When you have your full mortgage offer, your solicitor is satisfied and you are happy to proceed, it’s time to exchange contacts.

At this point you pay your deposit via your solicitor. Double check their bank details and be wary of solicitor fraud. This is when a criminal sends you a message saying the solicitor’s bank details have changed. If in doubt phone your solicitor to double check the bank details.

When you exchange contracts, you agree a completion (or moving) date. You should have taken out buildings insurance now to satisfy your mortgage lender. It’s also time to book removals and pay any outstanding bills, such as your solicitor’s fees and costs.

12. Completion day

Once the funds have transferred, your solicitor will call to tell you the property is now yours. Then you can pick up the keys from the estate agent and move in.


Read our moving day checklist in our first time buyer guide

After completion, your solicitor has a few more jobs. They will pay your stamp duty if relevant and register the property with the Land Registry.

How long does it take to buy a house?

Buying a house can take between eight weeks to three months, or sometimes even longer.

The process can be delayed by lots of factors. There may be multiple people in a homebuying chain, each dealing with a lender, surveyor, estate agent and solicitor.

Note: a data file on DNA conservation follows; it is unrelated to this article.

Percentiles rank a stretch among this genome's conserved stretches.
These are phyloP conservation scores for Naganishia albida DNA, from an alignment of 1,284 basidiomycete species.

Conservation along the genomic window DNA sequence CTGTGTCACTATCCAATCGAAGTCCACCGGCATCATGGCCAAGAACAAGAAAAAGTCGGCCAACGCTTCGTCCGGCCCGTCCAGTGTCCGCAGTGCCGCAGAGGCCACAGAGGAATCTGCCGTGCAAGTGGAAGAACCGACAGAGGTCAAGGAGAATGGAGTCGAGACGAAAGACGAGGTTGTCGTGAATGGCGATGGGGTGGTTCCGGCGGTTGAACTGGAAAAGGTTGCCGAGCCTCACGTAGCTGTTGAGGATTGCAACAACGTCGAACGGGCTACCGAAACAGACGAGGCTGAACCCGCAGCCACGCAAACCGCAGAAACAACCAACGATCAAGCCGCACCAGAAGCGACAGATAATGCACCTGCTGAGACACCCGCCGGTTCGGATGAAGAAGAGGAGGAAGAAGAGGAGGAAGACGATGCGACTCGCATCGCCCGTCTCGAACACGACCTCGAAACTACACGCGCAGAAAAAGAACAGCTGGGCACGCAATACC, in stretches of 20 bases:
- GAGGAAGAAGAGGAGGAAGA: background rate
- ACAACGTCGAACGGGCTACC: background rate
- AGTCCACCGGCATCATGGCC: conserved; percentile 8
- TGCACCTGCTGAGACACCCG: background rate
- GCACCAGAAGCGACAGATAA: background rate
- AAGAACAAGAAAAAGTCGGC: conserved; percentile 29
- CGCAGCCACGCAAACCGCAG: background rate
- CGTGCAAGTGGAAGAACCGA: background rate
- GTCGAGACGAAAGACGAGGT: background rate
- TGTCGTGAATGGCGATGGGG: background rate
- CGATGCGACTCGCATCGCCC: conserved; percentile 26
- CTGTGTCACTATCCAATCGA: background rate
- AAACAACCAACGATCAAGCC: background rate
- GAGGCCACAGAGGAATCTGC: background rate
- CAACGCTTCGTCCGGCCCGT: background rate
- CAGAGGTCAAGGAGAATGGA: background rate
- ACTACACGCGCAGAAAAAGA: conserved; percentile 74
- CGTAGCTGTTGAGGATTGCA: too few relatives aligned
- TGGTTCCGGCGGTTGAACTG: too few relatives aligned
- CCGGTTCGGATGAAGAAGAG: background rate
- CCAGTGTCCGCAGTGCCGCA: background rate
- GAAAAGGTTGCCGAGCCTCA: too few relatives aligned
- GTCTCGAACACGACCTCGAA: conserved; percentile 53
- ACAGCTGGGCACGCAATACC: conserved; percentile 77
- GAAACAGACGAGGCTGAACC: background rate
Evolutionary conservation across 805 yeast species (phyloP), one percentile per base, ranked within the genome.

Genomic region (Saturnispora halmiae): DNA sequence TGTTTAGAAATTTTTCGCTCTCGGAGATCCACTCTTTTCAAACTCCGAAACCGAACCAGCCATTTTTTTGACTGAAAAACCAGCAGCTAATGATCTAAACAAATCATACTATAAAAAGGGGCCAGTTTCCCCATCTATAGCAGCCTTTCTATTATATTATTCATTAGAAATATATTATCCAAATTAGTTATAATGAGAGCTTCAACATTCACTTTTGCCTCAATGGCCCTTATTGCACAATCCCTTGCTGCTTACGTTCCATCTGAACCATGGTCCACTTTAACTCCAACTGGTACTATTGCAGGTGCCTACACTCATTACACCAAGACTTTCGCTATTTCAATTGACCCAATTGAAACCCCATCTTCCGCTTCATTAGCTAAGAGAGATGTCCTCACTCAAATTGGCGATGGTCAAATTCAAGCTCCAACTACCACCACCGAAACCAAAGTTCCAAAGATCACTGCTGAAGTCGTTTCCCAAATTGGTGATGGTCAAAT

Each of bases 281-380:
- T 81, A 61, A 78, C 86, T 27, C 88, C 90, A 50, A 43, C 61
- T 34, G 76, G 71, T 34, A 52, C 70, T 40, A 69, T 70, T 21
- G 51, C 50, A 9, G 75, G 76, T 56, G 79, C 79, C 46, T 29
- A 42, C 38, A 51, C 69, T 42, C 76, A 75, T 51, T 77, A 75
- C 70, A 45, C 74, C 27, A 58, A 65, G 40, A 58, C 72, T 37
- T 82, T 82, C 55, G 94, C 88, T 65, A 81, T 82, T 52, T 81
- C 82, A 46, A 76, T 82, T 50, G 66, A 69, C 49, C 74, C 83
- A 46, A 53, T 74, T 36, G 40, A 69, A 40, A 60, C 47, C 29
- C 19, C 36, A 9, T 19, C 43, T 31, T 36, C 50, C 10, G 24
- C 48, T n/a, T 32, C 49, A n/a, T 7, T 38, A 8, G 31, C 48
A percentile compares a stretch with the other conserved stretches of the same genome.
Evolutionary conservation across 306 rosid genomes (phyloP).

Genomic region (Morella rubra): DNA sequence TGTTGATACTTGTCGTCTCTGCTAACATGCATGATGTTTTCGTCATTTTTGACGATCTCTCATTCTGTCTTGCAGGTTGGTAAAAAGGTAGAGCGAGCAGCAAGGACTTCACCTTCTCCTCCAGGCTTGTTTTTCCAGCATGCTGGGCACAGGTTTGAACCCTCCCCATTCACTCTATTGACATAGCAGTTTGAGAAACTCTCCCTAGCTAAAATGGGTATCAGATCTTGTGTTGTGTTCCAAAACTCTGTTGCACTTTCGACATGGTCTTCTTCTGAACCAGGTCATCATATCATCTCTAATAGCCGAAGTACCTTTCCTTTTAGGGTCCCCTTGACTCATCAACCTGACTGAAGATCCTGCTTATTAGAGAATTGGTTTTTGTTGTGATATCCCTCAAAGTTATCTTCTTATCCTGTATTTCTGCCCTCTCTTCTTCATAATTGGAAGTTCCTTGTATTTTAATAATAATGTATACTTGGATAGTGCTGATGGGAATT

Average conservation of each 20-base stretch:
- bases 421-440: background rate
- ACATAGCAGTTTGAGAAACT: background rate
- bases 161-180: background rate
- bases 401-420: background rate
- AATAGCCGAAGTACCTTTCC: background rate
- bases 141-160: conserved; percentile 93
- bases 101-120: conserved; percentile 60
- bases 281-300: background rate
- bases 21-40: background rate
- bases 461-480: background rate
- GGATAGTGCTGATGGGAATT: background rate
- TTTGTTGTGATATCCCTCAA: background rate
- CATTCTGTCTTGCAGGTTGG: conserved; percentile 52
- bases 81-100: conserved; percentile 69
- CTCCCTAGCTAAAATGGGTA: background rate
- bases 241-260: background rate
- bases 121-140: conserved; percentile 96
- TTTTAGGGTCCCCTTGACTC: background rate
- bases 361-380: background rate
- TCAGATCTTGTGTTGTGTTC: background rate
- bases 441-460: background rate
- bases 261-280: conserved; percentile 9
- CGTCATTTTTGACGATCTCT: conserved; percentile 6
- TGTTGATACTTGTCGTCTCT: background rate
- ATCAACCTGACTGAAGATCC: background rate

The more buyers and sellers in a property chain, the more scope for delay.

It can feel a bit stressful but remember you can only control your side of the purchase. Prepare your finances, get your documents together and be prepared to chase the different parties if you need to.

Buying in Scotland

Buying a home in Scotland is different to other parts of the UK. The buyer does more of the process before making an offer. This means that fewer purchases fall through and once an offer is accepted it doesn’t take as long to complete.

You start the process by finding a solicitor and then search for properties. When you find one you like your solicitor will ‘note interest’.

All interested buyers are invited to make sealed (or secret) bids on the property, above a specified asking price.

You need to apply for a mortgage before you make a bid to ensure you can definitely afford to buy the property. You also get your survey done first too, so you can bid in confidence that you know the state of the property.

After the closing date for bids the highest bidder is legally obliged to buy the property. If your bid is successful, you ‘conclude the missives’, where you effectively exchange contracts. At this stage, the buyer should take out building insurance.

Finally, you sign the title deed and receive the ‘disposition document’ and the keys. Congratulations.

If you can't pay your mortgage

If you are worried that you won’t be able to pay your mortgage, get in touch with your lender. They will work with you to come up with a repayment plan based on your circumstances.

Find out more

Download our First time buyers guide for more information on buying a house.

You can also find out more about mortgages here

Your home may be repossessed if you do not keep up with repayments on your mortgage